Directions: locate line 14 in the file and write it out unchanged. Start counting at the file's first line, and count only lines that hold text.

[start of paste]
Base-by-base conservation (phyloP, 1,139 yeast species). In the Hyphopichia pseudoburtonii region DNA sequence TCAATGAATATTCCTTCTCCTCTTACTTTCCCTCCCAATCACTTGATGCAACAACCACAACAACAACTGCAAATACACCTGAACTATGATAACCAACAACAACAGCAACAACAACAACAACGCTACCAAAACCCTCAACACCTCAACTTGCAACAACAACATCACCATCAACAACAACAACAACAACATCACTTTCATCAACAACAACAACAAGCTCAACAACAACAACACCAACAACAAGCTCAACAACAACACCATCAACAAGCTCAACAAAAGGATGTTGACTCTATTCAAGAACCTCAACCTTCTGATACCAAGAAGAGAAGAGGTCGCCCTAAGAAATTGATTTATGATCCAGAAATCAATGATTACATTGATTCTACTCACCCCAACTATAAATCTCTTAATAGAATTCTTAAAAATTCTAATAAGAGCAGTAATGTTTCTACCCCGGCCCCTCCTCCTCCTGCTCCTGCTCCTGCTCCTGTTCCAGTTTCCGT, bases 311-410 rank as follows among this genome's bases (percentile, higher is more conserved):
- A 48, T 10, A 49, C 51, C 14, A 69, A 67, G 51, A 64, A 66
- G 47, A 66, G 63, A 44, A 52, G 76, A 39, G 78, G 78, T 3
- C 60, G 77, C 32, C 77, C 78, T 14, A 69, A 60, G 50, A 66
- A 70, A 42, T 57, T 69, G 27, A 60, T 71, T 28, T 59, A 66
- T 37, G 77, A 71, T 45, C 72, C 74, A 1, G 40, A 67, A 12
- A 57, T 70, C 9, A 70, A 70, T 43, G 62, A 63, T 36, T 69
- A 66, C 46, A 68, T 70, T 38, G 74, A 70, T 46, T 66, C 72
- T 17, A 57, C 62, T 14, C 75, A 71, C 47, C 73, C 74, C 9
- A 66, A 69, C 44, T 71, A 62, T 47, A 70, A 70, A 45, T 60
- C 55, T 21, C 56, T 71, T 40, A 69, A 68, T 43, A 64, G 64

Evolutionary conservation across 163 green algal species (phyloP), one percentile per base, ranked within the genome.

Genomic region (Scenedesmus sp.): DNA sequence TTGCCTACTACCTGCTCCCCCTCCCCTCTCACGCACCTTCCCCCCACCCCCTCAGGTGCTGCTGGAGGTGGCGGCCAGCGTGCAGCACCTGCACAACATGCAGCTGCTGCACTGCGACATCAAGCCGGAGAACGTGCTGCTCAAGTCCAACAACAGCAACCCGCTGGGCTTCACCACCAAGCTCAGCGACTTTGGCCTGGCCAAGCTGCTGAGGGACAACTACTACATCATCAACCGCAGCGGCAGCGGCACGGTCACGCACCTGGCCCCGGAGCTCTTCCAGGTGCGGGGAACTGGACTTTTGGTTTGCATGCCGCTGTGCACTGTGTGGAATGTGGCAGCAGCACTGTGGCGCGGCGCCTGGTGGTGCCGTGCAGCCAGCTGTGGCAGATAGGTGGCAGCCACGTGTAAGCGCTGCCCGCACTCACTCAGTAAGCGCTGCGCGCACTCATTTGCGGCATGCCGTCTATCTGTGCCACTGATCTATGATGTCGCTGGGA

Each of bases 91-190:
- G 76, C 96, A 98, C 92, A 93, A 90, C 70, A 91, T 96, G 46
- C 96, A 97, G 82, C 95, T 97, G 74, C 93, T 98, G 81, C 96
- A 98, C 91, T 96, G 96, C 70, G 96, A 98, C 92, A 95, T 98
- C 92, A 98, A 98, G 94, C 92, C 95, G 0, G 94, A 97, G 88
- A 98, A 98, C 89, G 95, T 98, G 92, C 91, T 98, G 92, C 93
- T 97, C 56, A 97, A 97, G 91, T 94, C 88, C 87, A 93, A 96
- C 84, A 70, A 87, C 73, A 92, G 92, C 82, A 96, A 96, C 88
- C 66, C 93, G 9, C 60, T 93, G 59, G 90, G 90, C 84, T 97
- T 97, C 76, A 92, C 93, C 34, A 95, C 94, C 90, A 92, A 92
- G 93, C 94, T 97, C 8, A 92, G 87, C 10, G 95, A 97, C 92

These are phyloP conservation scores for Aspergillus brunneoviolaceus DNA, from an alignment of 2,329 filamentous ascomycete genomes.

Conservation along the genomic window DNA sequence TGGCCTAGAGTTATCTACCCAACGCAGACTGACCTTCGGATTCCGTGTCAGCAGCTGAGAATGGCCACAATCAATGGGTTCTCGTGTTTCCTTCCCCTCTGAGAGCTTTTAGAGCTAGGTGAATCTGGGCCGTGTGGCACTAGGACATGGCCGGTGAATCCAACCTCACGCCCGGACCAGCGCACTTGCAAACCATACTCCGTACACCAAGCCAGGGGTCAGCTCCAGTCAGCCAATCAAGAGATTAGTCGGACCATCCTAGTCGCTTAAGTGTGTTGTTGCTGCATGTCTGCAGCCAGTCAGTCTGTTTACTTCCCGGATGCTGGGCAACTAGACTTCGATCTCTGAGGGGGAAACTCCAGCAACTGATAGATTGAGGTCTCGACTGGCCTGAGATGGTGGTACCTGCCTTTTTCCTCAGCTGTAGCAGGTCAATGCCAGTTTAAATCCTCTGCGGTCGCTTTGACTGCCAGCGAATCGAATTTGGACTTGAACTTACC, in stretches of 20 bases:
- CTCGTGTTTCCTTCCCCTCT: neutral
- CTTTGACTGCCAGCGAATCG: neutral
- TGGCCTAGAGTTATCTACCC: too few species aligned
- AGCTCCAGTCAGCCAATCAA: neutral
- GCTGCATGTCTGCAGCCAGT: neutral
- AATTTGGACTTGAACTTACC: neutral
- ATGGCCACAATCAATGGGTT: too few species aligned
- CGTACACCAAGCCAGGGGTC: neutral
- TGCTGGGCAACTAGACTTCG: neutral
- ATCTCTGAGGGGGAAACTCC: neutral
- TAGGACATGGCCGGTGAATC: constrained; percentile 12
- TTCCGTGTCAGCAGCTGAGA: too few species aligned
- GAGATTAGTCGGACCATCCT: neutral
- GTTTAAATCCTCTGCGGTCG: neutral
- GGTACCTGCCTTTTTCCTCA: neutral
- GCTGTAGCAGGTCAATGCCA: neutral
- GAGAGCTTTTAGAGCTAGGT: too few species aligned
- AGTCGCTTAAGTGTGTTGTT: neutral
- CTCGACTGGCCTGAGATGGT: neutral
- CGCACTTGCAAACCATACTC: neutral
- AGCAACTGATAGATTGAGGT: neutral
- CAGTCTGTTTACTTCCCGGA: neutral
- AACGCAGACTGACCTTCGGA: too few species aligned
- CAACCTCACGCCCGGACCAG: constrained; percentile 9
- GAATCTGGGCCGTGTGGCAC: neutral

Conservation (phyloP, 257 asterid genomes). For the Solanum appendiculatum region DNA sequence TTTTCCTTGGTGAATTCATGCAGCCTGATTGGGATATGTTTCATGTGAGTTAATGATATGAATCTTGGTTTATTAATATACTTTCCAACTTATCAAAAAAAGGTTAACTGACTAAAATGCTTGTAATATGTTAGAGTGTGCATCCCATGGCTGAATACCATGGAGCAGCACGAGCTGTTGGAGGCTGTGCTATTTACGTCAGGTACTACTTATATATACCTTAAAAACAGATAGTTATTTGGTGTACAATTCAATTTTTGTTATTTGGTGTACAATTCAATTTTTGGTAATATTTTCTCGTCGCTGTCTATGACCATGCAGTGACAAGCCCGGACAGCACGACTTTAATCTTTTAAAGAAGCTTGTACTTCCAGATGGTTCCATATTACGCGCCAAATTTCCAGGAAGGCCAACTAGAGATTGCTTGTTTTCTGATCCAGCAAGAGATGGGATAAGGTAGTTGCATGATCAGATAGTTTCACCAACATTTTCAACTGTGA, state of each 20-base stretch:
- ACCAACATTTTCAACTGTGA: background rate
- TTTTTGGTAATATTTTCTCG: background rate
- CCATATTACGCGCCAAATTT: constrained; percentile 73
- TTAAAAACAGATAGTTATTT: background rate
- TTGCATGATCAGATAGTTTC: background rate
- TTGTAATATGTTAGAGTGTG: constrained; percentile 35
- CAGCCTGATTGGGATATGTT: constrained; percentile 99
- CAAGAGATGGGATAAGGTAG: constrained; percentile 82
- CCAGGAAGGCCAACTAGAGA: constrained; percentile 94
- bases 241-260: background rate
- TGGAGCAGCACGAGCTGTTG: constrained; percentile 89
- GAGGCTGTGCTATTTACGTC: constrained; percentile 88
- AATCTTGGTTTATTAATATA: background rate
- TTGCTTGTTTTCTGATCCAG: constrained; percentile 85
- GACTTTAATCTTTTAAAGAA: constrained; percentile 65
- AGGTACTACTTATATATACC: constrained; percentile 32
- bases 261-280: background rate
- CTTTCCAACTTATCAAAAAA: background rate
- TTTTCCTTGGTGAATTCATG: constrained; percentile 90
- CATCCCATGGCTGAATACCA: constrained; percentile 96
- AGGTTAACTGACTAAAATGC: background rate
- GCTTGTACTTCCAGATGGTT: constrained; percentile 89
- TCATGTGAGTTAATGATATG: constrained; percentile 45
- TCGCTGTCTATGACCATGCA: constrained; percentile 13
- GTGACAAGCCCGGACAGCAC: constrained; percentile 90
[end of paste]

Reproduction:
Each of bases 91-190: